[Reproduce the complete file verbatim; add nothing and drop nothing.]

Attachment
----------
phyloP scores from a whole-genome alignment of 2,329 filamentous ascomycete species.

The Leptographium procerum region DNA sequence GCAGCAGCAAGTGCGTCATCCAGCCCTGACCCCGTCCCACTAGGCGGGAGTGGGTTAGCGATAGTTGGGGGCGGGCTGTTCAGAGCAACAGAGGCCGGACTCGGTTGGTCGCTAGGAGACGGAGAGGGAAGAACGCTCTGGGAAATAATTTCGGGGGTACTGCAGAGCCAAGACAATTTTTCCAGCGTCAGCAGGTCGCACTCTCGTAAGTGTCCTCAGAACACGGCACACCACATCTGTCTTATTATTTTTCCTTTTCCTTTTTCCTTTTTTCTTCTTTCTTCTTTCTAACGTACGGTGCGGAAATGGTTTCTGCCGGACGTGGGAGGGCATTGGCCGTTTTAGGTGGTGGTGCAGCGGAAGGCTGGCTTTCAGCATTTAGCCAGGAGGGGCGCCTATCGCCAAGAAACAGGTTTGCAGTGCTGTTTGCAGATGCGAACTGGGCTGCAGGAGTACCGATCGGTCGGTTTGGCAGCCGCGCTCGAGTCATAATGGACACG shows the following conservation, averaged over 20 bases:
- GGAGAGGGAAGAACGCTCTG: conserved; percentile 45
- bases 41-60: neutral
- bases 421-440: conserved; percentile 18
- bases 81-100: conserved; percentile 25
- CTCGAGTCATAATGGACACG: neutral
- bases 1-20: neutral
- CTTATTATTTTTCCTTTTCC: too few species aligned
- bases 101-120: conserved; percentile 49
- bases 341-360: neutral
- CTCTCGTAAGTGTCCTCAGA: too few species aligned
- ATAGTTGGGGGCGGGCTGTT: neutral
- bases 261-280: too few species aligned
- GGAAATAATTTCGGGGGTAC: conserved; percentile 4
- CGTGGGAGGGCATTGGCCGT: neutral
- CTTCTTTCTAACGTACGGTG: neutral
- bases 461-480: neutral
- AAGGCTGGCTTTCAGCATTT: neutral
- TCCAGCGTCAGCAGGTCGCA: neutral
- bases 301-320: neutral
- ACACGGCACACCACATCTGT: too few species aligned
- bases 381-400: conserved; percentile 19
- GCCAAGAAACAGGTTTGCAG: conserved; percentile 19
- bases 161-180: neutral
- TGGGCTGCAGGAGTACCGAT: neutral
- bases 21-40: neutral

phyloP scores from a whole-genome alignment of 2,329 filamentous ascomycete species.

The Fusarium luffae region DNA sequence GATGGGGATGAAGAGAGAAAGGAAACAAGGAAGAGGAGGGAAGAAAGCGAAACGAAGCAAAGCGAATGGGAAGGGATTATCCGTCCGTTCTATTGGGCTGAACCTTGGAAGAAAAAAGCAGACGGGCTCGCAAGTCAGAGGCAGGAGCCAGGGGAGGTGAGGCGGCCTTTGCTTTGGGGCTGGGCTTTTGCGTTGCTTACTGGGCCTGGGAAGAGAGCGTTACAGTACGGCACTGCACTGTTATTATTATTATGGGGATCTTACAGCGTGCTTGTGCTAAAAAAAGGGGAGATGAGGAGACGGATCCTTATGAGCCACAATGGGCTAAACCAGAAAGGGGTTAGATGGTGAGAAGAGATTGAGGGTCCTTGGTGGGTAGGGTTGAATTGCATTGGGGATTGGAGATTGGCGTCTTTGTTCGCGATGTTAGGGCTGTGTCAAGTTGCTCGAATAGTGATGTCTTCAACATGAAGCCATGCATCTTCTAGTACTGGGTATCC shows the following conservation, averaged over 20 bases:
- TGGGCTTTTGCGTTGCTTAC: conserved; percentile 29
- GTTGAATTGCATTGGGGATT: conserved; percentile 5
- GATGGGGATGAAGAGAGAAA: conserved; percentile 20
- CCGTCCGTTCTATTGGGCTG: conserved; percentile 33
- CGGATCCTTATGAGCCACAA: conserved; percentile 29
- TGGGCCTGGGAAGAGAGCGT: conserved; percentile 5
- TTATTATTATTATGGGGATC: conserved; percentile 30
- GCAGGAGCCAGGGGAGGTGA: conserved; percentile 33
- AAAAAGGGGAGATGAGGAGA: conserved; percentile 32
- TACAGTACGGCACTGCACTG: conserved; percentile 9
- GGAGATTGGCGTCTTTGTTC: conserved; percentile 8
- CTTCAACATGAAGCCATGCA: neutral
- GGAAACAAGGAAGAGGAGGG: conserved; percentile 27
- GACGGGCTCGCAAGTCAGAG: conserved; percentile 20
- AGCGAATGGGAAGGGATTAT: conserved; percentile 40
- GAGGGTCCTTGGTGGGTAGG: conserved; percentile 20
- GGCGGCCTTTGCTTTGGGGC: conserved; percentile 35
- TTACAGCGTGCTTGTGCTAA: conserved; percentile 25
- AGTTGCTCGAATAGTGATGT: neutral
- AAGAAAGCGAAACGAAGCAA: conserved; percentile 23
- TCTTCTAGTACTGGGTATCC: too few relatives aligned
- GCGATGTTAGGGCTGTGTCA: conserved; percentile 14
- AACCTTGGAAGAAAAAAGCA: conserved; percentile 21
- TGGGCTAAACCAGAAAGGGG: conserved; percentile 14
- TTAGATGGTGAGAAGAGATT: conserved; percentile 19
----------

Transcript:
phyloP scores from a whole-genome alignment of 2,329 filamentous ascomycete species.

The Leptographium procerum region DNA sequence GCAGCAGCAAGTGCGTCATCCAGCCCTGACCCCGTCCCACTAGGCGGGAGTGGGTTAGCGATAGTTGGGGGCGGGCTGTTCAGAGCAACAGAGGCCGGACTCGGTTGGTCGCTAGGAGACGGAGAGGGAAGAACGCTCTGGGAAATAATTTCGGGGGTACTGCAGAGCCAAGACAATTTTTCCAGCGTCAGCAGGTCGCACTCTCGTAAGTGTCCTCAGAACACGGCACACCACATCTGTCTTATTATTTTTCCTTTTCCTTTTTCCTTTTTTCTTCTTTCTTCTTTCTAACGTACGGTGCGGAAATGGTTTCTGCCGGACGTGGGAGGGCATTGGCCGTTTTAGGTGGTGGTGCAGCGGAAGGCTGGCTTTCAGCATTTAGCCAGGAGGGGCGCCTATCGCCAAGAAACAGGTTTGCAGTGCTGTTTGCAGATGCGAACTGGGCTGCAGGAGTACCGATCGGTCGGTTTGGCAGCCGCGCTCGAGTCATAATGGACACG shows the following conservation, averaged over 20 bases:
- GGAGAGGGAAGAACGCTCTG: conserved; percentile 45
- bases 41-60: neutral
- bases 421-440: conserved; percentile 18
- bases 81-100: conserved; percentile 25
- CTCGAGTCATAATGGACACG: neutral
- bases 1-20: neutral
- CTTATTATTTTTCCTTTTCC: too few species aligned
- bases 101-120: conserved; percentile 49
- bases 341-360: neutral
- CTCTCGTAAGTGTCCTCAGA: too few species aligned
- ATAGTTGGGGGCGGGCTGTT: neutral
- bases 261-280: too few species aligned
- GGAAATAATTTCGGGGGTAC: conserved; percentile 4
- CGTGGGAGGGCATTGGCCGT: neutral
- CTTCTTTCTAACGTACGGTG: neutral
- bases 461-480: neutral
- AAGGCTGGCTTTCAGCATTT: neutral
- TCCAGCGTCAGCAGGTCGCA: neutral
- bases 301-320: neutral
- ACACGGCACACCACATCTGT: too few species aligned
- bases 381-400: conserved; percentile 19
- GCCAAGAAACAGGTTTGCAG: conserved; percentile 19
- bases 161-180: neutral
- TGGGCTGCAGGAGTACCGAT: neutral
- bases 21-40: neutral

phyloP scores from a whole-genome alignment of 2,329 filamentous ascomycete species.

The Fusarium luffae region DNA sequence GATGGGGATGAAGAGAGAAAGGAAACAAGGAAGAGGAGGGAAGAAAGCGAAACGAAGCAAAGCGAATGGGAAGGGATTATCCGTCCGTTCTATTGGGCTGAACCTTGGAAGAAAAAAGCAGACGGGCTCGCAAGTCAGAGGCAGGAGCCAGGGGAGGTGAGGCGGCCTTTGCTTTGGGGCTGGGCTTTTGCGTTGCTTACTGGGCCTGGGAAGAGAGCGTTACAGTACGGCACTGCACTGTTATTATTATTATGGGGATCTTACAGCGTGCTTGTGCTAAAAAAAGGGGAGATGAGGAGACGGATCCTTATGAGCCACAATGGGCTAAACCAGAAAGGGGTTAGATGGTGAGAAGAGATTGAGGGTCCTTGGTGGGTAGGGTTGAATTGCATTGGGGATTGGAGATTGGCGTCTTTGTTCGCGATGTTAGGGCTGTGTCAAGTTGCTCGAATAGTGATGTCTTCAACATGAAGCCATGCATCTTCTAGTACTGGGTATCC shows the following conservation, averaged over 20 bases:
- TGGGCTTTTGCGTTGCTTAC: conserved; percentile 29
- GTTGAATTGCATTGGGGATT: conserved; percentile 5
- GATGGGGATGAAGAGAGAAA: conserved; percentile 20
- CCGTCCGTTCTATTGGGCTG: conserved; percentile 33
- CGGATCCTTATGAGCCACAA: conserved; percentile 29
- TGGGCCTGGGAAGAGAGCGT: conserved; percentile 5
- TTATTATTATTATGGGGATC: conserved; percentile 30
- GCAGGAGCCAGGGGAGGTGA: conserved; percentile 33
- AAAAAGGGGAGATGAGGAGA: conserved; percentile 32
- TACAGTACGGCACTGCACTG: conserved; percentile 9
- GGAGATTGGCGTCTTTGTTC: conserved; percentile 8
- CTTCAACATGAAGCCATGCA: neutral
- GGAAACAAGGAAGAGGAGGG: conserved; percentile 27
- GACGGGCTCGCAAGTCAGAG: conserved; percentile 20
- AGCGAATGGGAAGGGATTAT: conserved; percentile 40
- GAGGGTCCTTGGTGGGTAGG: conserved; percentile 20
- GGCGGCCTTTGCTTTGGGGC: conserved; percentile 35
- TTACAGCGTGCTTGTGCTAA: conserved; percentile 25
- AGTTGCTCGAATAGTGATGT: neutral
- AAGAAAGCGAAACGAAGCAA: conserved; percentile 23
- TCTTCTAGTACTGGGTATCC: too few relatives aligned
- GCGATGTTAGGGCTGTGTCA: conserved; percentile 14
- AACCTTGGAAGAAAAAAGCA: conserved; percentile 21
- TGGGCTAAACCAGAAAGGGG: conserved; percentile 14
- TTAGATGGTGAGAAGAGATT: conserved; percentile 19